Crash (computing)

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A public payphone that has experienced a fatal error causing a crash and is displaying the Blue Screen of Death.

A crash (or system crash) in computing is when a computer or a program (such as a software application or an operating system) stops functioning properly. Oftentimes, it will then exit after encountering these errors. The program responsible may appear to freeze until a crash reporting service documents the details of the crash. If the program is a critical part of the operating system kernel, the entire computer may crash, often resulting in a fatal system error.

Many crashes are the result of the execution of single or multiple machine instructions. Typical causes are when the program counter is set to an incorrect address or a buffer overflow overwrites a portion of program code due to an earlier bug. In either case, it is common for the CPU to attempt to execute data or random memory values. Since all data values are possible but only some values are valid instructions, this often results in an illegal instruction exception. By chance, such data or random values could be valid (though unplanned) instructions. The original program problem (software bug) is considered as what "caused" the crash, but the actual fault was an illegal instruction. The art of debugging such crashes is connecting the actual cause of the crash with the code that set off the chain of events. This is often very far from obvious; the original bug is usually perfectly valid code to the processor.

In earlier personal computers, it was possible to cause hardware damage through attempting to write to hardware addresses outside of the system's main memory.

The execution of arbitrary data on a system will result in a breakup of screen display. This is widely considered a severe system crash.

Application crashes[edit]

A display at Frankfurt Airport running a program under Windows XP that has crashed due to a memory read access violation

An application typically crashes when it performs an operation which is not allowed by the operating system. The operating system then triggers an exception or signal in the application. Unix applications traditionally responded to the signal by dumping core. Most Windows and Unix GUI applications respond by displaying a dialogue box (such as the one shown to the right) with the option to attach a debugger if one is installed. This behavior is called "crashing". Some applications attempt to recover from the error and continue execution instead of crashing.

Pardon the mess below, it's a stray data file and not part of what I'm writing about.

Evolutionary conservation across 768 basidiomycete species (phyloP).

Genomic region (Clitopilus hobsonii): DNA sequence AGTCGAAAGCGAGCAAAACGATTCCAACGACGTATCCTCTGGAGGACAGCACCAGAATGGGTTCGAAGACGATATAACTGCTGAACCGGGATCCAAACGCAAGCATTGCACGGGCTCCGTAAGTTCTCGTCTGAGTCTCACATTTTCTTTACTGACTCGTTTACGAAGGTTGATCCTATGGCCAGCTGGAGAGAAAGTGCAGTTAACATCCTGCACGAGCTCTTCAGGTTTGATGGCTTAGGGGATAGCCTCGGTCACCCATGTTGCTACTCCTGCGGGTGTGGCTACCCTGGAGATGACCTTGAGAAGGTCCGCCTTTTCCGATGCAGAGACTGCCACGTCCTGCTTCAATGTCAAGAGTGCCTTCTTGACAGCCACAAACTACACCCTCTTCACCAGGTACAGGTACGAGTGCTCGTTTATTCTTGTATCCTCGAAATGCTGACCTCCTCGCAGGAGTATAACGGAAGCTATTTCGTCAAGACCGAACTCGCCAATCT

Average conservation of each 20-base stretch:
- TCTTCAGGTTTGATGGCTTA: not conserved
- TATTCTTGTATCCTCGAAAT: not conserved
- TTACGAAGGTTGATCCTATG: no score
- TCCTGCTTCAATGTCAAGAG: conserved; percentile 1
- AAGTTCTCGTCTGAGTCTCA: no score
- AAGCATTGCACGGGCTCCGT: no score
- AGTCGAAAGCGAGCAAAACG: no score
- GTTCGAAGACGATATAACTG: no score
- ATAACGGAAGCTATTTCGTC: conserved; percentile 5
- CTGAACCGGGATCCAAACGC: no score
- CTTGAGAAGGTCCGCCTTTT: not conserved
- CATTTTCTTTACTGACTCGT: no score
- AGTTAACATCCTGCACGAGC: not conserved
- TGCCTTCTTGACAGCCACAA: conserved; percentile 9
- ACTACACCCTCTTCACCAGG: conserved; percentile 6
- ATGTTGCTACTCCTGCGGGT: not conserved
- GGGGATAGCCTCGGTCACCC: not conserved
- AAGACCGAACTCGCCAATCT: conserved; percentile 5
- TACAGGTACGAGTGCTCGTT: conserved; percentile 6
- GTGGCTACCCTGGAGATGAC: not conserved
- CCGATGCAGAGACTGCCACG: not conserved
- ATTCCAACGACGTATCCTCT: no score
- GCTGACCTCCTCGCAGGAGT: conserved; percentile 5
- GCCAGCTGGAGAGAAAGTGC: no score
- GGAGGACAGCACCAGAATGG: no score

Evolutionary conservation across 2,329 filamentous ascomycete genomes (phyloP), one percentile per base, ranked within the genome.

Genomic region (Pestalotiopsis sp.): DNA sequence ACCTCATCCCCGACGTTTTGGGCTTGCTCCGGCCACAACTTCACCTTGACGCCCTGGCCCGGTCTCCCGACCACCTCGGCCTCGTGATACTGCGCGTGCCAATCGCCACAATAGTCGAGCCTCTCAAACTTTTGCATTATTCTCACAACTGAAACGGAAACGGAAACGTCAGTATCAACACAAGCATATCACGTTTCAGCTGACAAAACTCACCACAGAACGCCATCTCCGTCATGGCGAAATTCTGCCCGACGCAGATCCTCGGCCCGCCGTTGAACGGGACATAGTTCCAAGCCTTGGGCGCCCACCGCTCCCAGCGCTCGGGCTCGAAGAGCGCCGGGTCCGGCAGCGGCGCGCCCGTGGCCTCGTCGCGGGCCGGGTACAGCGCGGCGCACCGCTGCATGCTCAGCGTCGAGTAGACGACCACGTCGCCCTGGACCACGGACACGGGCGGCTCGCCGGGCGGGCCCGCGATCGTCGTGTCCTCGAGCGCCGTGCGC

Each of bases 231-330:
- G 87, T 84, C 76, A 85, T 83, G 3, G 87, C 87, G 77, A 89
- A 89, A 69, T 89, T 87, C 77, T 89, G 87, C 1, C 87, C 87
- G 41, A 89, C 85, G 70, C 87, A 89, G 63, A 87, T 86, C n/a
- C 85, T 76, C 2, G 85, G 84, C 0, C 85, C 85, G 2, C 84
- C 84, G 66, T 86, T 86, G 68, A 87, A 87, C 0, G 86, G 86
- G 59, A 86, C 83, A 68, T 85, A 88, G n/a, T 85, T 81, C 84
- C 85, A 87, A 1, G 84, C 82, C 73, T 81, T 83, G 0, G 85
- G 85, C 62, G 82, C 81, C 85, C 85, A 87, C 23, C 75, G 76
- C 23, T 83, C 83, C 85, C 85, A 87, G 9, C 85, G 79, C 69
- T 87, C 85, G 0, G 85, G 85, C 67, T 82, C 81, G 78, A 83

Typical errors that result in application crashes include:

  • attempting to read or write memory that is not allocated for reading or trying to play a game (segmentation fault) or x86 specific (general protection fault)
  • attempting to execute privileged or invalid instructions
  • attempting to perform I/O operations on hardware devices to which it does not have permission to access
  • passing invalid arguments to system calls
  • attempting to access other system resources to which the application does not have permission to access (bus error)
  • attempting to execute machine instructions with bad arguments (depending on CPU architecture): divide by zero, operations on denorms or NaN values, memory access to unaligned addresses, etc.

Web-server crashes[edit]

The software running the server behind a website may crash, rendering it inaccessible entirely or providing only an error message instead of normal content.

For example: If a site is using an SQL database (such as MySQL) for a script (such as PHP) and that SQL database server crashed, then PHP will display a connection error.

Operating system crashes[edit]

An operating system crash commonly occurs when a hardware exception occurs that cannot be handled. Operating system crashes can also occur when internal sanity-checking logic within the operating system detects that the operating system has lost its internal self-consistency.

Modern multi-tasking operating systems, such as Windows NT, Linux, or Mac OS X usually remain unharmed when an application program crashes.

Security implications of crashes[edit]

Many software bugs which cause crashes are also exploitable for arbitrary code execution and other types of privilege escalation.[1][2] For example, a stack buffer overflow can overwrite the return address of a subroutine with an invalid value, which will cause a segmentation fault when the subroutine returns. However, if an exploit overwrites the return address with a valid value, the code in that address will be executed.

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